I take and recommend Life Extension Neuro-mag Magnesium L-threonate Dietary Supplements for several reasons. In addition to the benefits cited in the study below, this form of magnesium has been shown to help both my heart and brain function.

Have you been diagnosed with either colorectal or pancreatic cancer? Please scroll down the page, post a question or comment and I will reply to you ASAP.

Thank you,

David Emerson

  • Cancer Survivor
  • Cancer Coach
  • Director PeopleBeatingCancer

Recommended Reading:


Magnesium Intake in Relation to Risk of Colorectal Cancer in Women

Context Animal studies have suggested that dietary magnesium may play a role in the prevention of colorectal cancer, but data in humans are lacking.

Objective To evaluate the hypothesis that a high magnesium intake reduces the risk of colorectal cancer in women…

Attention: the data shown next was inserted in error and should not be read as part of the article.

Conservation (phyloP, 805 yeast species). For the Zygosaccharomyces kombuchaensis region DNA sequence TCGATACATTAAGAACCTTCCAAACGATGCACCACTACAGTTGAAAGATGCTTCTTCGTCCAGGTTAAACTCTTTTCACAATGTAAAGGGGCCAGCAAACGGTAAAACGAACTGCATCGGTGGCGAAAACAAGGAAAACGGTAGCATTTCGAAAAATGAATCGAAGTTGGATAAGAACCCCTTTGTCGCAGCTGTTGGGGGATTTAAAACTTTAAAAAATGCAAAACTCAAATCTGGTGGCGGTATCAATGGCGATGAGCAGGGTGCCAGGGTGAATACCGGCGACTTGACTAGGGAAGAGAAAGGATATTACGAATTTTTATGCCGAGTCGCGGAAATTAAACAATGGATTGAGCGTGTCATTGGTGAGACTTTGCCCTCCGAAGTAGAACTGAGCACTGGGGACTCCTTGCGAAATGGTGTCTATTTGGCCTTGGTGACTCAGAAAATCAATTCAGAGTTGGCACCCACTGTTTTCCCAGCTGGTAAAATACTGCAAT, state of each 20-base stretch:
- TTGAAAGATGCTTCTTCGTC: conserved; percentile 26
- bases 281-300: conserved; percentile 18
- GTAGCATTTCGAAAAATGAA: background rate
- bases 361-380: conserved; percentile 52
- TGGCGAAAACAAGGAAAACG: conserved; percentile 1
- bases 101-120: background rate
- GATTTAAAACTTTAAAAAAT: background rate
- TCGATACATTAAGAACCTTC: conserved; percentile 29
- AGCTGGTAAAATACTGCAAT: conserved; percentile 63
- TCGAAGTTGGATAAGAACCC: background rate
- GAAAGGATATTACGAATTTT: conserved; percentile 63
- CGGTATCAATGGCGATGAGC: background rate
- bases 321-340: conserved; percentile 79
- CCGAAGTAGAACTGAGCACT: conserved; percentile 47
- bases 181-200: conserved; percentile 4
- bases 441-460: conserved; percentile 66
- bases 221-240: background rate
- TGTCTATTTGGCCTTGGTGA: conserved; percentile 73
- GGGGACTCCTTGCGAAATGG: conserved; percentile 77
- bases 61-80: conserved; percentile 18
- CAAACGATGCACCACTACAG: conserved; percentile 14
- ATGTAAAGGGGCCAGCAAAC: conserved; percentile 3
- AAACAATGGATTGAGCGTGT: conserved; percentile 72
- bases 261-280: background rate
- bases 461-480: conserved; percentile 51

Main Outcome Measure Incident invasive colorectal cancer.

Results During a mean of 14.8 years (911 042 person-years) of follow-up, 805 incident colorectal cancer cases were diagnosed. After adjustment for potential confounders, we observed an inverse association of magnesium intake with the risk of colorectal cancer (P for trend = .006). Compared with women in the lowest quintile of magnesium intake, the multivariate rate ratio (RR) was 0.59 (95% confidence interval [CI], 0.40-0.87) for those in the highest quintile. The inverse association was observed for both colon (RR, 0.66; 95% CI, 0.41-1.07) and rectal cancer (RR, 0.45; 95% CI, 0.22-0.89).

Conclusion This population-based prospective study suggests that a high magnesium intake may reduce the occurrence of colorectal cancer in women…”

Magnesium and Cancer